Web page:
Brussels, 28 May 2003
The European Science Foundation (ESF) has called for the establishment of a 'global change board' to ensure a more collaborative approach to research into earth system science in Europe.
The recommendation is made in the recently published Forward Look report entitled 'Global problems, global, science - Europe's contribution to global research'. The report focuses on the multidisciplinary and international nature of global change research, suggesting that due to the scale and complexity of scientific questions related to global change, unprecedented global collaboration between scientists from a broad range of disciplines, both in the natural sciences and in the social sciences, is necessary. At the same time, it notes that the requirements for infrastructures for global change research increasingly extend beyond the capabilities of a single nation.
The report also refers to the European Research Area (ERA), noting that in order to apply such a concept to earth system science, a science-driven and policy relevant body is required that is capable of bringing together players such as scientific experts, ESF, the European Commission and its framework programmes, and other agencies at European and national level.
Some of the tasks of the board, according to the report, would include identifying barriers to international scientific collaboration imposed by national and European funding mechanisms; proposing alternative solutions in situations where existing instruments and mechanisms fail; facilitating dialogue between the scientific community and the public on questions concerning global change; and initiating sustainable scientific efforts.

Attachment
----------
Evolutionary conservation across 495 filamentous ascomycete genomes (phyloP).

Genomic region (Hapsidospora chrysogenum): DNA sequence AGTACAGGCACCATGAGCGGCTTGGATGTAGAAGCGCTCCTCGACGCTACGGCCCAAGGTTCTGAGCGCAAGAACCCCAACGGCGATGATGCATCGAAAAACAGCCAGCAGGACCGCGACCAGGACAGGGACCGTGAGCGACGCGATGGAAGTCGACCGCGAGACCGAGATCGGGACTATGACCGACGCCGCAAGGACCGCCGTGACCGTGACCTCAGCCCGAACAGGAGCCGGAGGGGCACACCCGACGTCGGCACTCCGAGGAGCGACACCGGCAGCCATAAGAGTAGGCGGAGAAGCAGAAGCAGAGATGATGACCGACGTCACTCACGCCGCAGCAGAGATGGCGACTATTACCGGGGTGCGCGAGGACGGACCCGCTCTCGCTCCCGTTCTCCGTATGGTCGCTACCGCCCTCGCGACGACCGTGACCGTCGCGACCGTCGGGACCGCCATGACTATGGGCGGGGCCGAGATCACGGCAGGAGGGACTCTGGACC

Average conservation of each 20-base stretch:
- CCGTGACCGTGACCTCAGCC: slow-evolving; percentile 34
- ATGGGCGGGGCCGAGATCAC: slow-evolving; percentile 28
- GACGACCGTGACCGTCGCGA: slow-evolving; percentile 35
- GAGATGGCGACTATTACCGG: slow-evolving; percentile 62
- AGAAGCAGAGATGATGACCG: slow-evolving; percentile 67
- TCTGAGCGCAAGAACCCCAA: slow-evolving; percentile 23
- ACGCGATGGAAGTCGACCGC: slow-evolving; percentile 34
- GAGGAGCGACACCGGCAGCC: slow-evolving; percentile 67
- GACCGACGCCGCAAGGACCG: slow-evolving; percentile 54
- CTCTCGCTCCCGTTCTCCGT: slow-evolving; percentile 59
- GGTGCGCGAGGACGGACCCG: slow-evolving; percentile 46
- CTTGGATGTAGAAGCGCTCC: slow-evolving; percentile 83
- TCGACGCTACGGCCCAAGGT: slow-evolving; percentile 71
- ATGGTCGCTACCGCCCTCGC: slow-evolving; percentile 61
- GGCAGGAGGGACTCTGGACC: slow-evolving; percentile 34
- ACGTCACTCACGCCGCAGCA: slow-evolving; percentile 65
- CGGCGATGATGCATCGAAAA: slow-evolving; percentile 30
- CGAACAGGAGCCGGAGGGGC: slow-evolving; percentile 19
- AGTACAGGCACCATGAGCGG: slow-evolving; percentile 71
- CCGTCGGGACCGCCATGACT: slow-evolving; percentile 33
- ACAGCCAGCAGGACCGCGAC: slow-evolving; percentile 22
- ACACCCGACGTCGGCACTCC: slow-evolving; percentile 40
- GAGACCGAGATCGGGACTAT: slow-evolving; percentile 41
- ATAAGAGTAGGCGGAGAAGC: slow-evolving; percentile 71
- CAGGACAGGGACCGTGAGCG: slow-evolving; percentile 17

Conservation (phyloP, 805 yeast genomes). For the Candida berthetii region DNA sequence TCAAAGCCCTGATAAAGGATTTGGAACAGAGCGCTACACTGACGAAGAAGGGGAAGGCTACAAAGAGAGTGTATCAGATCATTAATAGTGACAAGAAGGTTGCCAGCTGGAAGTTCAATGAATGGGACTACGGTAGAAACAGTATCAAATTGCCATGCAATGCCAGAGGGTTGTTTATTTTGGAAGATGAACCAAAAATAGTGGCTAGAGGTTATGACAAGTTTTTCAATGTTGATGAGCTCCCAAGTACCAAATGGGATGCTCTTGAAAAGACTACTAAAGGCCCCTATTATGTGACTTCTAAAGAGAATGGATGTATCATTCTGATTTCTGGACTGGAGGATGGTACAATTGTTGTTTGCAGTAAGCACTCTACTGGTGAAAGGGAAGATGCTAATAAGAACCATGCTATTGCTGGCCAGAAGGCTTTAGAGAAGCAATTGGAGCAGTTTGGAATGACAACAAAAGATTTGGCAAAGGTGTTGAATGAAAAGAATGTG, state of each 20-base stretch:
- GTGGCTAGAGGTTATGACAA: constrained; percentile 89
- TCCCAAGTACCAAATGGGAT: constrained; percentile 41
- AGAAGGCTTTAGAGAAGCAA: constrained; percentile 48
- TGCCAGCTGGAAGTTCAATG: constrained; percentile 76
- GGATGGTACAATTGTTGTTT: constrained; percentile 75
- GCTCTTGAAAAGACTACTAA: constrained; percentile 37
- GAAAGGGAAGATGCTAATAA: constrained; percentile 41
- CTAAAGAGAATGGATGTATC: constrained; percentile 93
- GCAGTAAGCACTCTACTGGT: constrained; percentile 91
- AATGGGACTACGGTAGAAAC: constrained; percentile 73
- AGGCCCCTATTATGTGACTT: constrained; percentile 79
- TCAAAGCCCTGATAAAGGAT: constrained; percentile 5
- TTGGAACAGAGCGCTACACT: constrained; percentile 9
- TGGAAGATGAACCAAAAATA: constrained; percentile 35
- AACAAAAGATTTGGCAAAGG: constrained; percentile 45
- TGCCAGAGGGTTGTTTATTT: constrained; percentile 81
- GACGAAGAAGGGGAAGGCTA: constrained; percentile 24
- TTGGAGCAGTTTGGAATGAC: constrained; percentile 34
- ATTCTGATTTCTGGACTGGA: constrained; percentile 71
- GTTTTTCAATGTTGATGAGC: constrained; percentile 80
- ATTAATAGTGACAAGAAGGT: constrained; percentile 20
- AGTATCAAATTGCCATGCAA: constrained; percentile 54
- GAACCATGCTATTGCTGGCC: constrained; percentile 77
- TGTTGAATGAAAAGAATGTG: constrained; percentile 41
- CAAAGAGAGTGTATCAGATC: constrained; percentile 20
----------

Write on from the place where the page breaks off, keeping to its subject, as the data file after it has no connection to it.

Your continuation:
Another area in which the proposed board could play an important role is in the development of global monitoring of environment and security (GMES) initiatives in Europe. Considering how crucial data monitoring is for research into global change, the report suggests that the proposed board could ensure that closer collaboration between the scientific community, the science funding agencies and the bodies operating the monitoring systems, is maintained.
Other recommendations made by the report include developing cost effective and access-for-all databases for social science research within earth system science, and investing in the human resources necessary for the development of global change research. Of the latter, the report calls on European science funding agencies to stimulate multidisciplinary science projects among young scientists and develop multilateral efforts to support capacity building at an earlier stage in researchers' careers.
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